Willie Johnson and Eric Isbister, who has lived on the
Shetlands' Foula Island all his life. Whelan was also
fortunate enough to play alongside some of the islands'
young musicians at various seaside pubs. At the March 10
PURA ceremony, Whelan will bring photos of some of these
performers, along with a CD featuring excerpts of the 70
hours of music he recorded while on the Shetlands.
For those five weeks, Whelan says he felt a bit like
Sir Walter Scott, referring to the Scottish novelist and
poet. In fact, he says as much in an essay he wrote upon
his return to Baltimore.
"Where he [Walter Scott] was searching for material to
titillate the 19th-century upper classes, I was searching
for fiddle music, its history and its meaning in the modern
world," he wrote. "Our adventures took us to the same
windswept cliffs and beaches, teeming with sea birds, the
same ancient forts, or brochs, and something like the same
firesides in tiny island croft-houses, with tea kettles
hanging from the ceilings and fiddle tunes ringing off of
Susan Weiss, who was Whelan's sponsor and his
professor in a medieval and Renaissance course at Peabody,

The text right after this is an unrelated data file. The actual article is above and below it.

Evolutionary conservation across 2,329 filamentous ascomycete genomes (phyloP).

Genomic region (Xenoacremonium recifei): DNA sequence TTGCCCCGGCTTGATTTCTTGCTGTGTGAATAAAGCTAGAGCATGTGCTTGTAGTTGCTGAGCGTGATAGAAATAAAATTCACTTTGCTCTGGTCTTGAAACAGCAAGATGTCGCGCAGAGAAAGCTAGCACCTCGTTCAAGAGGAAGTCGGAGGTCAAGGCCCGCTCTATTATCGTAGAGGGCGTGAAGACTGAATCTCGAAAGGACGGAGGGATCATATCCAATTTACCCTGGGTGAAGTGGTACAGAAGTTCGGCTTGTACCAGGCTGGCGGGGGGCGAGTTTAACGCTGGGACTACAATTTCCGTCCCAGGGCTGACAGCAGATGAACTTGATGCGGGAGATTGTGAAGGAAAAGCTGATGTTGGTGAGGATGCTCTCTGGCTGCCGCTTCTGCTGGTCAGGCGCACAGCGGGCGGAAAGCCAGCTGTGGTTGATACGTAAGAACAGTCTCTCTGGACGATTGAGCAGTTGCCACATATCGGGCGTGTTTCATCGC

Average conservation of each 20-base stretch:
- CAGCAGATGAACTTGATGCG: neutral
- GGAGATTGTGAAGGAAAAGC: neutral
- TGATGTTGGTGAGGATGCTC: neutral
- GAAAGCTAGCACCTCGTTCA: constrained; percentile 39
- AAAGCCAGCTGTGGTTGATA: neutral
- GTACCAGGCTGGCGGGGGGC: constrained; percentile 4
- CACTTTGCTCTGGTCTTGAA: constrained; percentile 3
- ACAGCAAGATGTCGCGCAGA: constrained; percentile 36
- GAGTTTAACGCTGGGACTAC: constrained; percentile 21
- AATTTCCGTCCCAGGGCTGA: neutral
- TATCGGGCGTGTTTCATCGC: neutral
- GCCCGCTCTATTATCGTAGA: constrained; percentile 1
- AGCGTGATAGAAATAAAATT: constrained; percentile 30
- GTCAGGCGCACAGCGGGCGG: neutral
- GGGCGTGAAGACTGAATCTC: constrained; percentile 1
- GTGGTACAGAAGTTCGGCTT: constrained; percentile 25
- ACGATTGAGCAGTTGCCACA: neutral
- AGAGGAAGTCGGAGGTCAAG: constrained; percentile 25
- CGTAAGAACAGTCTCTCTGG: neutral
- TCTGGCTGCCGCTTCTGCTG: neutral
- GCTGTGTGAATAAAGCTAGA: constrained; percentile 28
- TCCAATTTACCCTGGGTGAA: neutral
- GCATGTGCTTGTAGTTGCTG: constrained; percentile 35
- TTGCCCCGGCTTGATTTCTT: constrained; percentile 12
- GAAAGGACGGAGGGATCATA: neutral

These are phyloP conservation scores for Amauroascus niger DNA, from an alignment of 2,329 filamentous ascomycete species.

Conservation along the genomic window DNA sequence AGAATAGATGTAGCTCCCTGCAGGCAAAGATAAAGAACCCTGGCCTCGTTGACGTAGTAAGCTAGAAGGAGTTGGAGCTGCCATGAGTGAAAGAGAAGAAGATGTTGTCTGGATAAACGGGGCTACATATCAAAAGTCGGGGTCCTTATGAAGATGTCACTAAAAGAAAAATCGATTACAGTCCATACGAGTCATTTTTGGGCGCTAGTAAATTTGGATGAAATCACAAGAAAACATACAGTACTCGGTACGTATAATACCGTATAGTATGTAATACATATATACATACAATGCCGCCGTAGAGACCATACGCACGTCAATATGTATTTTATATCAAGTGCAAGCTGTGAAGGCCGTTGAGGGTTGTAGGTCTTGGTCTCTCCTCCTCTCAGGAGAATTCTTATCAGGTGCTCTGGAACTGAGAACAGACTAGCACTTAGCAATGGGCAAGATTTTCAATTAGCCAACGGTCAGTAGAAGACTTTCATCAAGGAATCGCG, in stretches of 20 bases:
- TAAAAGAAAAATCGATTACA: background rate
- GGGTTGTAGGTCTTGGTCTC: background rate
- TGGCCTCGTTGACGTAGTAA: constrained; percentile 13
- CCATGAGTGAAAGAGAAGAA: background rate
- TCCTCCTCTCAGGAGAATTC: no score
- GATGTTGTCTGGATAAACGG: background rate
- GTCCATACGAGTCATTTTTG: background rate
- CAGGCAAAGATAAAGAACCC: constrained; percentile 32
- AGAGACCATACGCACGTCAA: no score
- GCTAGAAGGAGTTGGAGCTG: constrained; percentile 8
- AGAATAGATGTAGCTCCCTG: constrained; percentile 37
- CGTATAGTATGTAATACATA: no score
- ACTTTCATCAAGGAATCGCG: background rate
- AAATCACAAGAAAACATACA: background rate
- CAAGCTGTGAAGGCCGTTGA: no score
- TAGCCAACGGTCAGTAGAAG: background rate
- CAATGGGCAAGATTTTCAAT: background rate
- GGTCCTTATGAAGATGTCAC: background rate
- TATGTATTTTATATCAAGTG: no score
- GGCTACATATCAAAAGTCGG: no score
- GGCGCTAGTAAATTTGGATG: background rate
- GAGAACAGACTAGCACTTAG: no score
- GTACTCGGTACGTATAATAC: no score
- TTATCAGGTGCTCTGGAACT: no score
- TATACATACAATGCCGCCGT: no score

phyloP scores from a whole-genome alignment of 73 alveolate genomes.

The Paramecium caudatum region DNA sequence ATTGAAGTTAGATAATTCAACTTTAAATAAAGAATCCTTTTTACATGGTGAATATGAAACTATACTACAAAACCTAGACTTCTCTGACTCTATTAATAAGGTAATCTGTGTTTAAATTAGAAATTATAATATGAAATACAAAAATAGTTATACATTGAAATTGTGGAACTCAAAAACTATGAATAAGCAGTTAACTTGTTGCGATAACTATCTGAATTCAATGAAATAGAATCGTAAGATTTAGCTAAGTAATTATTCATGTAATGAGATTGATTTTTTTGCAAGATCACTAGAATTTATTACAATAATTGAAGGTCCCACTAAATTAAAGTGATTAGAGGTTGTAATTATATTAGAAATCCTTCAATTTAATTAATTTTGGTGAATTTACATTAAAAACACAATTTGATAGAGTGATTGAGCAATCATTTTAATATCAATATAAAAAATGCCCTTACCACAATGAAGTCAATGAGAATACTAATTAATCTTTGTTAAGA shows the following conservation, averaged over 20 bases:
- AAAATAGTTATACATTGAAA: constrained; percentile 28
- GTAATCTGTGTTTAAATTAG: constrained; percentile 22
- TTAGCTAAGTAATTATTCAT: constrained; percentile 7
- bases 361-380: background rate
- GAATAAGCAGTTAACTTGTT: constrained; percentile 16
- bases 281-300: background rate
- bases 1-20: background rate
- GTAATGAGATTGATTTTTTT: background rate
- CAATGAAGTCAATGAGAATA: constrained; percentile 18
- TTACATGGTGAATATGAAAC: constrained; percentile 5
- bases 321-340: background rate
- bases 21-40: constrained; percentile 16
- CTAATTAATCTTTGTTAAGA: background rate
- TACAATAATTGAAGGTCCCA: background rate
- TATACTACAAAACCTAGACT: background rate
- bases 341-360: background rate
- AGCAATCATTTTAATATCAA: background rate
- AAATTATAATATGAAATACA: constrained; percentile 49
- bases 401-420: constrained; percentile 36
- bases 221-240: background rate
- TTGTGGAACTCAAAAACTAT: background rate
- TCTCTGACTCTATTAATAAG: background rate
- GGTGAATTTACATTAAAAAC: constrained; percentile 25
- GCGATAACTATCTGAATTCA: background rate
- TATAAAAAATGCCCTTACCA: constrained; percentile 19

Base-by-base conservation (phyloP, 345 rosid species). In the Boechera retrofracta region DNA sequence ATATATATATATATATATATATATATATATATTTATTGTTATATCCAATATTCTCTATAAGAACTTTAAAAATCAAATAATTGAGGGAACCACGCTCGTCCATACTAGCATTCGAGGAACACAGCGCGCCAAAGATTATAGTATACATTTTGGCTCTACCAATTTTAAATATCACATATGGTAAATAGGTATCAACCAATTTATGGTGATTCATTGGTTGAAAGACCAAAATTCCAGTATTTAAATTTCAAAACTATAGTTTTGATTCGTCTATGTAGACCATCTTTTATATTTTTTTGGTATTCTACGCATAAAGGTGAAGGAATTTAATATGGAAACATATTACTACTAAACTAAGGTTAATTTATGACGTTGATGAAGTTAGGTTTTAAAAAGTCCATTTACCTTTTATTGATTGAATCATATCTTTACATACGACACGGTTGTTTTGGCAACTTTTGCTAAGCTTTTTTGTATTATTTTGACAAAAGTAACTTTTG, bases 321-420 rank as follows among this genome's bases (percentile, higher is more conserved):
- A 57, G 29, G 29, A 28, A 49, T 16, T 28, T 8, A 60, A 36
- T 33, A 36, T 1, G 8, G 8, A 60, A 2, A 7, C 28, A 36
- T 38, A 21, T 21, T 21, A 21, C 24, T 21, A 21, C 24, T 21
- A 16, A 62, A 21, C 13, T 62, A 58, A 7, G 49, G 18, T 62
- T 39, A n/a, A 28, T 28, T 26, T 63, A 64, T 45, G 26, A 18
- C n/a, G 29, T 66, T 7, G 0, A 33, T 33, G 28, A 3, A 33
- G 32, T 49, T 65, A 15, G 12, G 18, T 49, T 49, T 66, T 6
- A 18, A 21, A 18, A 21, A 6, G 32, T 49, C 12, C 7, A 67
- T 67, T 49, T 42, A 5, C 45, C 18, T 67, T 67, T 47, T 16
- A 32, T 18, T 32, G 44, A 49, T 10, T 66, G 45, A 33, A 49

says that what struck her about Whelan's work was how he
took his interest in Irish pub music and Shetland fiddling
and transformed it into an experience that drew together
many other interests and abilities.
"And by preparing himself in the techniques of
ethnography before he left for the Shetland Isles, he
arrived better able to take advantage of the many
opportunities to interview, record and play together with
local musicians of all ages," says Weiss, a musicologist at
Peabody. "His colorful account reveals someone whose
attitude toward research and investigation has developed in
ways that might not have been possible had he not been
afforded the opportunity provided by the PURA."
— Greg Rienzi
TRIBAL HEALTH IN INDIA
TRIBAL HEALTH: Hari Prabhakar,
seen here in Tamil Nadu, India, studied the success of the
Tribal Health Initiative that brings low-cost care to
PHOTO COURTESY OF HARI
Hari Prabhakar's PURA grant helped him learn
more about the health care gap facing tribal people in his
parents' homeland, India. Last summer, he traveled to Tamil
Nadu — the state in which his parents grew up —
to study the success of the Tribal Health Initiative,
started in 1993 to provide low-cost medical care to remote
The social, political and economic constraints of the
caste system make it difficult for tribal citizens to gain
access to allopathic health services in the rural areas of
their inhabitance, Prabhakar says.
"People in tribes are below the bottom ranks of the
caste system," he says, adding that the disparity between
tribal treatments and those offered by modern medicine are
a cultural hurdle.
Ten percent of India's population is affected, but
it's a problem that isn't widely recognized, he says. An
annual traveler to India, Prabhakar wasn't aware of the
situation until he came across a profile in the Indian
version of Reader's Digest of the two doctors who created
THI. Inspired by their work, Prabhakar wrote to the doctors